Monday Jul 2, 2018 Samoa edge towards RWC 2019 qualification with win over Germany

Samoa edge towards RWC 2019 qualification with win over Germany
14
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Samoa moved closer to qualifying for the 2019 Rugby World Cup with a comfortable 66-15 victory in the first leg play-off against Germany.

The home side, ranked 17th in the World Rankings (12 places higher than Germany), cruised to a 35-3 half-time lead thanks to tries from Alapati Leiua, Jack Lam and a double from both Melani Matavao and Ed Fidow.

A penalty try and further efforts from Dwayne Polataivao, Joe Tekori and a third from Fidow rounded off a commanding performance.

It was an historic first meeting between the two sides which came about in controversial circumstances. The Germans finished bottom of the Rugby Europe championship having failed to win any of their games.

They also conceded a total of 55 tries in five games.

However, due to three teams – Belgium, Spain and Romania – fielding ineligable players, Belgium and Spain were both docked 30 points, while Romania lost 40 points. 

Germany therefore progressed to the European Qualification play-off against Portugal, which they won 16-13.

It’s no secret that Samoa are the better side and in all reality, deserve to make it to the World Cup next year, but Germany have made significant progress in the past 18 months and their participation in the play-offs is sure to raise the profile of the game in the football-mad country.

The two teams face each other in the second leg on July 14th in Heidelberg.

14 Comments

  •  atilla
    atilla

    Your completely right about Visser DrG. Maybe, he is not the best example. I think it would indeed be more profitable for the Netherlands when he's playing his trade in one the big leagues and takes up coaching afterwards. What I was suggesting is that often good/decent players from lower tier nations are playing for another nation, than their country of birth. This may slow down the growth of rugby in those lower tier nations. However, on the other side, there are players like for example Jens Torfs (and this is the opposite than the Visser situation) who plays excellent rugby in France, but also wears the Belgian jersey. ;-) Such players have the ability to boost rugby in a country where they only know soccer, cycling and a bit of tennis.

    Reply
  •  drg
    drg

    But then on the flip side Atilla, you can't blame someone like Visser for trying to take his rugby to a better level, I don't know what the Netherlands has in the way of rugby teams, or what their version of pro rugby entails, but clearly Visser found favour for a professional club abroad and as such so did his international career. I guess what it would take would be an entirely selfless act from a player to give up the chance of an international career with a 'big' team, so as to highlight their lesser known international team. But then as Im1 said, there's still 14 other players + subs that you need to find.. I suppose if Visser goes back to the Netherlands and takes up a coaching role, he can use his notoriety and experience to bring on the next generation... But I guess it may be a case of 1 Visser training to 2-3 other playing abroad players, who come back and pass on their skill to another 2-3 each and eventually 10 years later, you might have the foundations on which to build..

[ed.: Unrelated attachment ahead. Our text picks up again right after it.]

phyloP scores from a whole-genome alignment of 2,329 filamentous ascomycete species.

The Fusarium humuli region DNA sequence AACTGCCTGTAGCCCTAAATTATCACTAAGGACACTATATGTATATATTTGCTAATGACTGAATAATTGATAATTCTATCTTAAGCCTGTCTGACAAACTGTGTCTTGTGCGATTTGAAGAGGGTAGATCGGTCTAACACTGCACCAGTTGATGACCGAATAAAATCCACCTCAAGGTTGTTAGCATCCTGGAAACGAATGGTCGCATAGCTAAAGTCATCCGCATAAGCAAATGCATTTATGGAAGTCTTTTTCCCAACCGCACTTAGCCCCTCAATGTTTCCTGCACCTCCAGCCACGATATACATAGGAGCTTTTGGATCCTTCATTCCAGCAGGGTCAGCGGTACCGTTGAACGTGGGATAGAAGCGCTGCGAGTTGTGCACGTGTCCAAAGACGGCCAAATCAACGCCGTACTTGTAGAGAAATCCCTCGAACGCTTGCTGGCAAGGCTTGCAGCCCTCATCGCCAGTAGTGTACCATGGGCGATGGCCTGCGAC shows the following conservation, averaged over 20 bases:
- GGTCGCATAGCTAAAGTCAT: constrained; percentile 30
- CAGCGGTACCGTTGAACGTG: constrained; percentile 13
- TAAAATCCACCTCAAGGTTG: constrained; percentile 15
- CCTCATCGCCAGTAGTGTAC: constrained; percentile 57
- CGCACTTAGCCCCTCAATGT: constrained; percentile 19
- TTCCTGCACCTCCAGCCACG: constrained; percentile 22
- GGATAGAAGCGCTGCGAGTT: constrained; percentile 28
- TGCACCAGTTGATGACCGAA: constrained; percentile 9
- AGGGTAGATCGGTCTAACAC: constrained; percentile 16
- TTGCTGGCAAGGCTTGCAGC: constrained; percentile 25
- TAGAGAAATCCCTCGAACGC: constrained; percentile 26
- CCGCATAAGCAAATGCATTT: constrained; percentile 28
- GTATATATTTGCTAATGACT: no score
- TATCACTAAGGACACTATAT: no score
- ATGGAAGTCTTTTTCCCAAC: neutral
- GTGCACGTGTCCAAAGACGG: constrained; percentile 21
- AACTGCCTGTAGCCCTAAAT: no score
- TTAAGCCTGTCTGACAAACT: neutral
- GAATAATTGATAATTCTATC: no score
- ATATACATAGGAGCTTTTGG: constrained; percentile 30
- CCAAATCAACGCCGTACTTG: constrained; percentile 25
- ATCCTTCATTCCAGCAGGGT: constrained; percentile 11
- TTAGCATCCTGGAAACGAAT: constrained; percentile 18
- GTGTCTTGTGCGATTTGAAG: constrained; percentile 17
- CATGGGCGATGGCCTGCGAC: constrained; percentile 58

Reply
  •  im1
    im1

    It's a good point on Visser etc, but they would still be looking around to fill the other 14 places on the team. I'm not complaining about it, just highlighting the that it increases the chances that a mistake is made, like thinking great-grandparents are grandparents. What would be great is if World Rugby would incentivise (and allow) players like Visser to play for their native countries a good few years before the end of their career. If Visser started playing for the Netherlands it would massively help the profile and quality of the game just by inspiring the players around him.

    Reply
  •  atilla
    atilla

    "...because they are always going to be looking around to find as many players who are only just eligible to play. So its likely they are going to get something wrong somewhere because they are pushing it so far." They wouldn't have to if players like Tim Visser (born in the Netherlands and playing for Scotland) and Vincent Debaty (born in Belgium, but used to play for France) played for their country of birth. In case of Belgium, there was just a wrong interpretation of the law. Apparently, grand-grandparents are not considered as grandparents ;-).

    Reply
  •  brewer
    brewer

    AMacM is right, quite a few native Germans in the national side. I think there are some who went pro or semi-pro in second-tier French clubs, at least they were some years ago. On a side note - it's a pity the highlights video doesn't show the two German tries. Probably the biggest stage they will have scored upon for a while (barring the return fixture next week). Still great this match is featured here!

    Reply
  •  pickay
    pickay

    I guess it's generally quite hard to create a solid foundation on a club level in a country where the interest of the general public in the sport is low. You would have to work on many fronts to increase the level throughout the country. Good coaches for many clubs, regional clubs need to find regional sponsors, etc... For sure there's things a federation can do, but it will only really work if there's a certain level of interest and support from the public. So I kind of get the trickle-down approach: Easier (and probably cheaper) to focus on a national team, say the 7s team as the poster child, and then hope that this creates enough attention and interest for the grass-roots level to prosper... I am not saying it works, but I kind of see how you could end up with that.

    Reply